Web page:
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Separating uncertainty from heterogeneity in life cycle earnings

  • Flavio Cunha
  • James Heckman
  • Salvador Navarro

This paper develops and applies a method for decomposing cross section variability of earnings into components that are forecastable at the time students decide to go to college (heterogeneity) and components that are unforecastable. About 60% of variability in returns to schooling is forecastable. This has important implications for using measured variability to price risk and predict college attendance. Copyright 2005, Oxford University Press.

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File URL: http://hdl.handle.net/10.1093/oep/gpi019
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Article provided by Oxford University Press in its journal Oxford Economic Papers.

Volume (Year): 57 (2005)
Issue (Month): 2 (April)
Pages: 191-261

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Handle: RePEc:oup:oxecpp:v:57:y:2005:i:2:p:191-261
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  1. MaCurdy, Thomas E., 1982. "The use of time series processes to model the error structure of earnings in a longitudinal data analysis," Journal of Econometrics, Elsevier, vol. 18(1), pages 83-114, January.
  2. Pedro Carneiro & Karsten T. Hansen & James J. Heckman, 2002. "Removing the Veil of Ignorance in Assessing the Distributional Impacts of Social Policies," NBER Working Papers 8840, National Bureau of Economic Research, Inc.
  3. James J. Heckman & Salvador Navarro-Lozano, 2003. "Using Matching, Instrumental Variables and Control Functions to Estimate Economic Choice Models," NBER Working Papers 9497, National Bureau of Economic Research, Inc.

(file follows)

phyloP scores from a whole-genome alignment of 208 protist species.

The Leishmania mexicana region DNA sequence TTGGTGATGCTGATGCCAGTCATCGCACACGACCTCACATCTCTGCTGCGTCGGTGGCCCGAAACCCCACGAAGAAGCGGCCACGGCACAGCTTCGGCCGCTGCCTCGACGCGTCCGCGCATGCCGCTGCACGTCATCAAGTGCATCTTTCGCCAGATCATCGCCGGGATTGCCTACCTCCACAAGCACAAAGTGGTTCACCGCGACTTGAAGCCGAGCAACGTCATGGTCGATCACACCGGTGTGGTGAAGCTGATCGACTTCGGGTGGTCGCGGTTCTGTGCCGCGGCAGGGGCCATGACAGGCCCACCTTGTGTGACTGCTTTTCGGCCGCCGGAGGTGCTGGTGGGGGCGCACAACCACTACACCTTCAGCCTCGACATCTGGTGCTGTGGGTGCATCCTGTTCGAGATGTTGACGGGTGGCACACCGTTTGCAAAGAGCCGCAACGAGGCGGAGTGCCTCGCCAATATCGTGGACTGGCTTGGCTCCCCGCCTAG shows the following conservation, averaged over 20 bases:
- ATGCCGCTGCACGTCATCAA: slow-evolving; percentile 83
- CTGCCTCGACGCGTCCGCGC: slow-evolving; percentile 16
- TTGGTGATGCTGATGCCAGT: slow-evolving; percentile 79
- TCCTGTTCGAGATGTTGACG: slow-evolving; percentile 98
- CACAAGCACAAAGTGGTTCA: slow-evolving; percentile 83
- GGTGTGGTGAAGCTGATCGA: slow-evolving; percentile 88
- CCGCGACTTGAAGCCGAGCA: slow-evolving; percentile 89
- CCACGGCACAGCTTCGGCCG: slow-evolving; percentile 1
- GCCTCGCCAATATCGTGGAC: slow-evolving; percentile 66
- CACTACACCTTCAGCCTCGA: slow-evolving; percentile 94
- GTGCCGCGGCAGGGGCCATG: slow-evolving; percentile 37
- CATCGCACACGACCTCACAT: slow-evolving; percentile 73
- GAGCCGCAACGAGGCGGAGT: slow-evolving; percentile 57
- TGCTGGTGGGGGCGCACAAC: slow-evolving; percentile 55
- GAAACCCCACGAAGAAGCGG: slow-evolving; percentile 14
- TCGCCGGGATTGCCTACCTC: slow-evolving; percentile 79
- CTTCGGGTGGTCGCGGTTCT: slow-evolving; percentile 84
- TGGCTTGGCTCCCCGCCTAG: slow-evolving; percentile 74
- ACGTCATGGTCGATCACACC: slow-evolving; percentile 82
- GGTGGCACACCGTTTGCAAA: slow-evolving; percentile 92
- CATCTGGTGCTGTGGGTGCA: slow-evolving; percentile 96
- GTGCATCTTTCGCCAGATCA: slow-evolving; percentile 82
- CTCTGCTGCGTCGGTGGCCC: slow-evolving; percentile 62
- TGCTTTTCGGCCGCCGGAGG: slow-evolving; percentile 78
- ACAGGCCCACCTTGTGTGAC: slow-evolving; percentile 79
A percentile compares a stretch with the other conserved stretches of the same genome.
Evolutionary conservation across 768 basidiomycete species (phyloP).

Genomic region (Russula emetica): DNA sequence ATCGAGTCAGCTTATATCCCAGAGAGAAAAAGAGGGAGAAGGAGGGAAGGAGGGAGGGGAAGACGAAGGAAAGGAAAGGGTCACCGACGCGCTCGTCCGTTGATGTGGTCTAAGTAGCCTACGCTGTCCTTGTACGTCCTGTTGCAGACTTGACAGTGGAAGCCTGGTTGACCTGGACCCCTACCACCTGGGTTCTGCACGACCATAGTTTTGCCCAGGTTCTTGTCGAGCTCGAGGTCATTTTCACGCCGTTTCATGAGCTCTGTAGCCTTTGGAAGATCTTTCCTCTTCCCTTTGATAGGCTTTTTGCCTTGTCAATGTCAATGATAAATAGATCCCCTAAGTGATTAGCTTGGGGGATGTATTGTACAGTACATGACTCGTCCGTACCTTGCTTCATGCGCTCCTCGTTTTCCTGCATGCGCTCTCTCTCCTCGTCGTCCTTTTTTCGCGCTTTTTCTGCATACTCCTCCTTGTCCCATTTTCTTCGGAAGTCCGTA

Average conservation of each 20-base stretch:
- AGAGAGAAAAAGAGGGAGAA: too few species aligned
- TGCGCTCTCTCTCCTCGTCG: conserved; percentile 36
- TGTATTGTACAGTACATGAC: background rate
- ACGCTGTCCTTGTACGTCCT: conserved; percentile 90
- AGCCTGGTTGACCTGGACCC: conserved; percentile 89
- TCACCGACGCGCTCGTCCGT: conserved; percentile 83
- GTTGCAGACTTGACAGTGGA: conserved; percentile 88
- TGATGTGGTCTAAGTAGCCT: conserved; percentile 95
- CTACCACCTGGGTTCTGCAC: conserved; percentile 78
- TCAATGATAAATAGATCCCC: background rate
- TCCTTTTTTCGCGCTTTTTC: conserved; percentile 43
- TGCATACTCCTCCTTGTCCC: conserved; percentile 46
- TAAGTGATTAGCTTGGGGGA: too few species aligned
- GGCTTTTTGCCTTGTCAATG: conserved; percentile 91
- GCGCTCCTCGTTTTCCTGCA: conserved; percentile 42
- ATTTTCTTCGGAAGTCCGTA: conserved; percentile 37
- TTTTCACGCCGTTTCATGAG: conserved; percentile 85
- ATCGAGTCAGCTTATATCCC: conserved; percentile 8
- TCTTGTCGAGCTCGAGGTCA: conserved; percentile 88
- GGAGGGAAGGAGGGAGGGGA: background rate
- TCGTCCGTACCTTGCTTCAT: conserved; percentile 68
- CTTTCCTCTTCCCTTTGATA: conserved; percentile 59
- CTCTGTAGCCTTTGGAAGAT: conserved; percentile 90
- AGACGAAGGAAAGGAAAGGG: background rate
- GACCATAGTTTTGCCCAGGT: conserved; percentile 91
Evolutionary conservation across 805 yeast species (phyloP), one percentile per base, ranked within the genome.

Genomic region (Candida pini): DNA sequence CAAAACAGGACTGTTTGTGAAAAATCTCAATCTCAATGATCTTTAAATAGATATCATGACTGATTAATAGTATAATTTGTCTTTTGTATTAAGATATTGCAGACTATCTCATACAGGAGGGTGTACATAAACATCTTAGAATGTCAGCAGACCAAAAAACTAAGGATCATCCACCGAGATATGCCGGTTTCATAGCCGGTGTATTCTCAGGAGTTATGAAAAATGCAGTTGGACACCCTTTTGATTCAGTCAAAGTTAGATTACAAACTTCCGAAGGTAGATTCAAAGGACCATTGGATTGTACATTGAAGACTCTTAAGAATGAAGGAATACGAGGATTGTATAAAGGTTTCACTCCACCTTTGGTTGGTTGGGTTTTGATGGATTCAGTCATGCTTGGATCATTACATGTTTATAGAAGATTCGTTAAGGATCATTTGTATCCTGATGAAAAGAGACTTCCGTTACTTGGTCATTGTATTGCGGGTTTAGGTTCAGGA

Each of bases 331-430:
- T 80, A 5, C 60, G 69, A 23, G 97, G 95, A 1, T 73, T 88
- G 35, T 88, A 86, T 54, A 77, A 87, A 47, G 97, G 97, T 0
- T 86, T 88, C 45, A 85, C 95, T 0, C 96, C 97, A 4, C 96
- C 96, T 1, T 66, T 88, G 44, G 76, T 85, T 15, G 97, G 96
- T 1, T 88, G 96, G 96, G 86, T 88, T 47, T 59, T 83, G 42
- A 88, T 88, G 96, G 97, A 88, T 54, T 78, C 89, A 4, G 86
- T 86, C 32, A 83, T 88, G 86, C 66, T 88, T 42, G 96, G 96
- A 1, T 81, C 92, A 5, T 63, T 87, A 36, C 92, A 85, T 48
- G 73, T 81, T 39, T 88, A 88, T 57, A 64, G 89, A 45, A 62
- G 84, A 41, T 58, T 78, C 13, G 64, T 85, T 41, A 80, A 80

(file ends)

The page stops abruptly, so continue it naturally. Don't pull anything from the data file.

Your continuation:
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  7. James J. Heckman & Jeffrey A. Smith, 1998. "Evaluating the Welfare State," NBER Working Papers 6542, National Bureau of Economic Research, Inc.
  8. Pedro Carneiro & Karsten T. Hansen & James J. Heckman, 2003. "Estimating Distributions of Treatment Effects with an Application to the Returns to Schooling and Measurement of the Effects of Uncertainty on College," NBER Working Papers 9546, National Bureau of Economic Research, Inc.
  9. Laitner, John, 1992. "Random earnings differences, lifetime liquidity constraints, and altruistic intergenerational transfers," Journal of Economic Theory, Elsevier, vol. 58(2), pages 135-170, December.
  10. Sims, Christopher A, 1972. "Money, Income, and Causality," American Economic Review, American Economic Association, vol. 62(4), pages 540-52, September.
  11. Martin Browning & Lars Peter Hansen & James J. Heckman, 1999. "Micro Data and General Equilibrium Models," Discussion Papers 99-10, University of Copenhagen. Department of Economics.
  12. David Card, 2000. "Estimating the Return to Schooling: Progress on Some Persistent Econometric Problems," NBER Working Papers 7769, National Bureau of Economic Research, Inc.
  13. Luigi Pistaferri, 2001. "Superior Information, Income Shocks, And The Permanent Income Hypothesis," The Review of Economics and Statistics, MIT Press, vol. 83(3), pages 465-476, August.